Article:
PATIENTS AND METHODS
TISSUES

Our study comprised 10 patients with pars flaccida–type middle ear cholesteatoma who underwent middle ear surgery at Jikei University School of Medicine, Tokyo, Japan, from December 1994 through November 1995. The patients (5 men and 5 women) ranged in age from 33 to 56 years (mean age, 43 years). Specimens of normal external ear canal skin were also obtained from 6 of the 10 patients. The excised specimens were immediately immersed in 10% buffered formalin solution and were fixed overnight at room temperature. The specimens were embedded in paraffin, sliced into 3- to 4-µm sections, and mounted on poly-L-lysine–coated slides.

IN SITU LABELING OF APOPTOTIC CELLS

Apoptosis was detected by labeling the 3′OH ends of DNA using digoxigenin incorporation by terminal deoxynucleotidyl transferase. Antidigoxigenin antibodies and immunoperoxidase staining were used to demonstrate digoxigenin-nucleotide incorporation with a commercially available in situ apoptosis detection system (Apop Tag, Oncor, Gaithersburg, Md). In brief, paraffin-embedded sections were deparaffinized and dehydrated in graded alcohol and treated with 20-µg/mL proteinase K at room temperature for 15 minutes. Endogenous peroxidase activity was quenched with 3% hydrogen peroxidase in phosphate-buffered saline. After digoxigenin-nucleotide was added catalytically, detection with anti–digoxigenin peroxidase was performed using 3-3′-diaminobenzidine for 6 minutes. The tissue sections were visualized after counterstaining with 1% methyl green.

ANTIBODY

The PCNA monoclonal antibody (PC-10) used in this study is commercially available (Dakopatts, Glostrup, Denmark).

PCNA IMMUNOHISTOCHEMICAL STAINING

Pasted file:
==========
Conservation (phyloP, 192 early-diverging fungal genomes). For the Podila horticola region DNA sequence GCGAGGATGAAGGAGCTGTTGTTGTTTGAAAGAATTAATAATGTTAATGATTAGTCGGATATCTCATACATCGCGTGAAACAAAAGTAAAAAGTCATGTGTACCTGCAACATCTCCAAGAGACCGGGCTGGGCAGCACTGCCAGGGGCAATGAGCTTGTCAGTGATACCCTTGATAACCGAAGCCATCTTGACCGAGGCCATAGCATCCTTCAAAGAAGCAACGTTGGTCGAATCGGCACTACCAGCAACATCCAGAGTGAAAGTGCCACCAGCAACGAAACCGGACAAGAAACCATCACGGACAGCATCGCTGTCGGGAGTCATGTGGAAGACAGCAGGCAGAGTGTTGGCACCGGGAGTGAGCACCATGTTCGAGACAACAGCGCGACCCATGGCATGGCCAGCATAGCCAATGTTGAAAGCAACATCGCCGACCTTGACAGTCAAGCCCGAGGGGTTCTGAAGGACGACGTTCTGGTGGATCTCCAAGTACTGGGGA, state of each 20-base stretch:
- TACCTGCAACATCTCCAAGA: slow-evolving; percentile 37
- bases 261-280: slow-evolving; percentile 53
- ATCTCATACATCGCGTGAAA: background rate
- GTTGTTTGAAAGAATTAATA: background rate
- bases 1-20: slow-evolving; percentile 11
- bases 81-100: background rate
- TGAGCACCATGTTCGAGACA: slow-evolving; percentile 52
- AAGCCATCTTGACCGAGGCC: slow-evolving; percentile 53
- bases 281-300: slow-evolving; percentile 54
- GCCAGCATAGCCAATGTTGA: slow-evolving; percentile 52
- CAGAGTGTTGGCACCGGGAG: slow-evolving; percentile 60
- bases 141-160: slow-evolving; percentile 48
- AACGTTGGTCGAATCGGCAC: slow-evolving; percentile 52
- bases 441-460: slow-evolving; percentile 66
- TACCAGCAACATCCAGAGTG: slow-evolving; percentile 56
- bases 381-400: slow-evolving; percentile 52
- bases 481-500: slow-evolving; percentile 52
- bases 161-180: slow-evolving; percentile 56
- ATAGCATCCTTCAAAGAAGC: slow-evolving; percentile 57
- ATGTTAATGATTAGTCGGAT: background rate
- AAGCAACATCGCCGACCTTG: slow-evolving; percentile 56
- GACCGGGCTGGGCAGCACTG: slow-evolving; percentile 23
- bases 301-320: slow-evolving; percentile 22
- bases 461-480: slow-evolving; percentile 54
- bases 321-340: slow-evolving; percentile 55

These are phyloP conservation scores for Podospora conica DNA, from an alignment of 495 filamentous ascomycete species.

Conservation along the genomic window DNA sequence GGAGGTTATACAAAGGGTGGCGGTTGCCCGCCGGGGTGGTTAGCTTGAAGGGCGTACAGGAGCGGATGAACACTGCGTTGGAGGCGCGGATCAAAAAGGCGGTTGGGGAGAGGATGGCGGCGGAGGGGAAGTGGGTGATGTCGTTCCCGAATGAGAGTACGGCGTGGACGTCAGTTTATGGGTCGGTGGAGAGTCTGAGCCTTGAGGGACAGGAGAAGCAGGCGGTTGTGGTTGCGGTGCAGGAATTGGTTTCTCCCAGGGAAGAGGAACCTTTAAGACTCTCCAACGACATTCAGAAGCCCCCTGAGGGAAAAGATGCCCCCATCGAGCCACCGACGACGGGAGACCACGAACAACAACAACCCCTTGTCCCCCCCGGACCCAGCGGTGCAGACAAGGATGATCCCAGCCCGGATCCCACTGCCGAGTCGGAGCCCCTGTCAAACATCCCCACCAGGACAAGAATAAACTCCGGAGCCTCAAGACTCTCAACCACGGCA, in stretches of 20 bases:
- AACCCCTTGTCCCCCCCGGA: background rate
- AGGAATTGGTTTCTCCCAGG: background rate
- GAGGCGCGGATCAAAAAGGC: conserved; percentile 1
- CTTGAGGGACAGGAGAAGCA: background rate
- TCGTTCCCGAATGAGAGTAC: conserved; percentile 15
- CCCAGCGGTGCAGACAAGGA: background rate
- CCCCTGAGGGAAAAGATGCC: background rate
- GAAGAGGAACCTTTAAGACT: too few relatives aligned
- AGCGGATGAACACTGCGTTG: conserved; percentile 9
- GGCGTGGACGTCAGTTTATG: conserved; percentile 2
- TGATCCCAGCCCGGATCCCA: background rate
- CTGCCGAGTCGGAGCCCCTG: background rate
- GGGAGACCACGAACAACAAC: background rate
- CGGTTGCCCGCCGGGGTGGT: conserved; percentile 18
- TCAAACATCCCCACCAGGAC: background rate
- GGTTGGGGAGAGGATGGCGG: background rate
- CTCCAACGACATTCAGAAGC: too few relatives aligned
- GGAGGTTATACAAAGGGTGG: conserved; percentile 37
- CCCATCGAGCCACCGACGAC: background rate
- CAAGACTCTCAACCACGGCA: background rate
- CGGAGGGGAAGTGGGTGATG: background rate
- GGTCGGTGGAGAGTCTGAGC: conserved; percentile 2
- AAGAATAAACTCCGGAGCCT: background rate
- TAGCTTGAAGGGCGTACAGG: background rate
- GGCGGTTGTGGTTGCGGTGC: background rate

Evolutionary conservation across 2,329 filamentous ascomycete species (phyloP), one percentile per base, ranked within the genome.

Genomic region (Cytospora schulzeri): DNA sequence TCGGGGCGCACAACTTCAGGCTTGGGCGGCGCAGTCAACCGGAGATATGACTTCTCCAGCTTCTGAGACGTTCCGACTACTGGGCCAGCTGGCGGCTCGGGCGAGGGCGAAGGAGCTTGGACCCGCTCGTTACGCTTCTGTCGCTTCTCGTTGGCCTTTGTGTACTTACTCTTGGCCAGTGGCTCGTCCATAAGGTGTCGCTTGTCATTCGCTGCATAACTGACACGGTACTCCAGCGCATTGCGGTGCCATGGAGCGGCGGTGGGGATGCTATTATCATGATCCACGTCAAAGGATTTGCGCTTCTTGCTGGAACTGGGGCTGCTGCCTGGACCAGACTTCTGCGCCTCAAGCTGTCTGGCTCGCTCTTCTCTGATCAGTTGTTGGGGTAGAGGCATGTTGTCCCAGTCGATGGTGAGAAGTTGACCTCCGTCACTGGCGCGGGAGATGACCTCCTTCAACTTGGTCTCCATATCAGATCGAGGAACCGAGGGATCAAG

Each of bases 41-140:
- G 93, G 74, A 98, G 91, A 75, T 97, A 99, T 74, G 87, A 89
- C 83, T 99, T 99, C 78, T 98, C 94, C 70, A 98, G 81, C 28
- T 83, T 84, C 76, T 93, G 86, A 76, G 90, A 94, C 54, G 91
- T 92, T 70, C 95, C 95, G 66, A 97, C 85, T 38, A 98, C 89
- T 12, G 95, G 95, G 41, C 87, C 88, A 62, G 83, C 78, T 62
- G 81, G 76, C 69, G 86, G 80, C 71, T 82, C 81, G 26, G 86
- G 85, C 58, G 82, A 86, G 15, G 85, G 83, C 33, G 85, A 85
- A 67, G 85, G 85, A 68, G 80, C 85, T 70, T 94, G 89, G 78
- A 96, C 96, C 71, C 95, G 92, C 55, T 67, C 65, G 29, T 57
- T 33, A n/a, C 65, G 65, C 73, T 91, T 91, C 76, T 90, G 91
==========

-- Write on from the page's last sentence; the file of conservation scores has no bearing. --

Slides were deparaffinized and dehydrated in graded alcohol. The deparaffinized sections were soaked in 0.01-mol/L citrate buffer and heated in a microwave oven for 10 minutes at 650 W,7 followed by blocking of endogenous peroxidase with 0.3% hydrogen peroxidase in methanol. Nonspecific binding was blocked with 10% normal horse serum and 1% bovine serum albumin for 20 minutes. After a brief rinse, the sections were immunoreacted with a PCNA monoclonal antibody (1:500) at room temperature for 30 minutes. The sections were washed in phosphate-buffered saline, incubated for 1 hour with biotinylated anti–mouse IgG (1:100), and then treated with avidin-biotin complex for 1 hour; 3-3′-diaminobenzidine was then applied as a chromogen (Vector Labs Inc, Burlingame, Calif). Sections were visualized after counterstaining with 1% methyl green.

The PCNA labeling and apoptotic index were estimated by the percentage of cells scored under a light microscope at a 200-fold magnification. A minimum of 200 cells were counted in 2 different areas of each section. The Student t test was used to evaluate the labeling and apoptotic indexes for statistical significance.

RESULTS
IN SITU LABELING OF APOPTOTIC CELLS

We looked for apoptotic cell death in tissue specimens of cholesteatoma excised from 10 patients and compared the results with those of normal external ear canal skin specimens from 6 of the same 10 patients. In situ labeling of apoptotic cells detected several positive cells in the suprabasal, prickle, and granular cell layers of cholesteatoma tissue sections. No apoptotic cells were observed in the basal cell layer (Figure 1). The pattern and kinetics of the apoptotic cells in the normal external ear skin specimens were similar (Figure 2). The quantitative analysis of apoptotic cell death was carried out by counting the live and dead cells in at least 3 different areas of the sections. In the cholesteatoma epidermis, 66.8±7.8% (mean±SD) of the cells showed apoptotic characteristics (P<.001). Similar results (59.5±10.1%) were observed in tissue sections from normal external ear canal skin. There was no statistical difference in the apoptotic index between normal external ear canal skin specimens and cholesteatoma tissues.

PCNA IMMUNOHISTOCHEMICAL STAINING